"It isn't the case that Christian ethics consists of a few odd regulations and restrictions that Christians are supposed to follow while still living in exactly the same world as everyone else, just as it isn't the case that the resurrection of Jesus was simply a very strange miracle within the world of old creation. The resurrection was the full bursting in to this world of the life of God's new creation; Christian ethics is the lifestyle that celebrates and embodies that new creation. Living out a life of Christian holiness makes sense, perfect sense within God's new world, the world into which we are brought at baptism, the world where we are nourished by the Eucharist. Of course, if you try to live a Christian lifestyle outside this framework, you will find it as difficult, indeed nonsensical, as it would be for an orchestral perfomer to play his or her part separated from the rest of the players amid the crashes and metallic screeching of an automobile factory."
Wright, Surprised by Hope, p. 284-5
Can we think of living a holy life in these terms? It is a celebration of that fact that new creation has begun; it is not a question of mustering up our moral fiber or straining towards a strange blend of nirvana and sainthood. Living a holy life is a celebration and an embodiment of the new creation wrought by the resurrection of Jesus. In other words, it is a privilege to live so. But further, it is actually a way to anticipate the coming day when all will be made right and peace, righteousness, love, beauty, and justice will reign. To live in sin is not only a burden and bondage for the Christian. To live in sin is to fail to believe that everything really has changed. Living lives of isolation due to secret lusts, hatred, envy, self-love is nothing short of tragically ridiculous. We have been given the downpayment that God will fix everything. Why live according to the broken system of this world any longer? Why follow the urgings of the flesh for gratification? Why yield to the temptations offered all around us? These things no longer have any power because Jesus is currently reigning and we can participate in that reign by living lifes of holiness.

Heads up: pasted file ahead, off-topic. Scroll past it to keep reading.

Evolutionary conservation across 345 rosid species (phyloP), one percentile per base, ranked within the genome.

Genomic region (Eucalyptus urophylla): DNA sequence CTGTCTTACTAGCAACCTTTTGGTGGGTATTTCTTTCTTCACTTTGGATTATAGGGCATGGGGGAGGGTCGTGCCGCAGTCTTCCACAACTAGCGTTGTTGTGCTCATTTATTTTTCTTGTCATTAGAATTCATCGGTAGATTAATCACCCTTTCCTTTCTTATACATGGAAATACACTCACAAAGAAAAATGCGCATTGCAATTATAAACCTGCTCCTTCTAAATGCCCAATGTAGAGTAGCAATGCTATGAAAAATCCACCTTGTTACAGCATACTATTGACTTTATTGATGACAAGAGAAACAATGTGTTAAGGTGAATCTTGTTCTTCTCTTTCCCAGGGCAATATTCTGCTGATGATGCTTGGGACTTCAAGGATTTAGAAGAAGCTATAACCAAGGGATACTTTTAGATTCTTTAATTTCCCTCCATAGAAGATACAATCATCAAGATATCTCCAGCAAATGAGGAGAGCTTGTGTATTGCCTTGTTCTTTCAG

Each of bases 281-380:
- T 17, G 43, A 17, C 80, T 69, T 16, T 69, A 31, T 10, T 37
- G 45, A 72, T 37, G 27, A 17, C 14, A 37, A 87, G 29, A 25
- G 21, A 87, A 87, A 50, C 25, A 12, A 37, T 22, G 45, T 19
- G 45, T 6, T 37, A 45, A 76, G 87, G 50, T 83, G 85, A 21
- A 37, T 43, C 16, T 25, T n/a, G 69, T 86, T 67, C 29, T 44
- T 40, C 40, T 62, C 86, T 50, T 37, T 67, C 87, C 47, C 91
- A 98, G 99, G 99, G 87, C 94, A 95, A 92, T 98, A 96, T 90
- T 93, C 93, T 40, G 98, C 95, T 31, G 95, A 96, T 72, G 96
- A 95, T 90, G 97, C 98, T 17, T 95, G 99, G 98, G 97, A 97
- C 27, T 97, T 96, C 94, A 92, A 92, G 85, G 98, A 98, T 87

Somehow, mysteriously (and at times, infinitely frustratingly) these lives of holiness get worked out through the relationships of our heavenly family where immaturity and misunderstanding are too often the norm. But it is there that we celebrate the sacraments. It is there that we remind ourselves of our future hope. It is there that we worship the reigning God together. And it is there that we learn how to love the unlovely.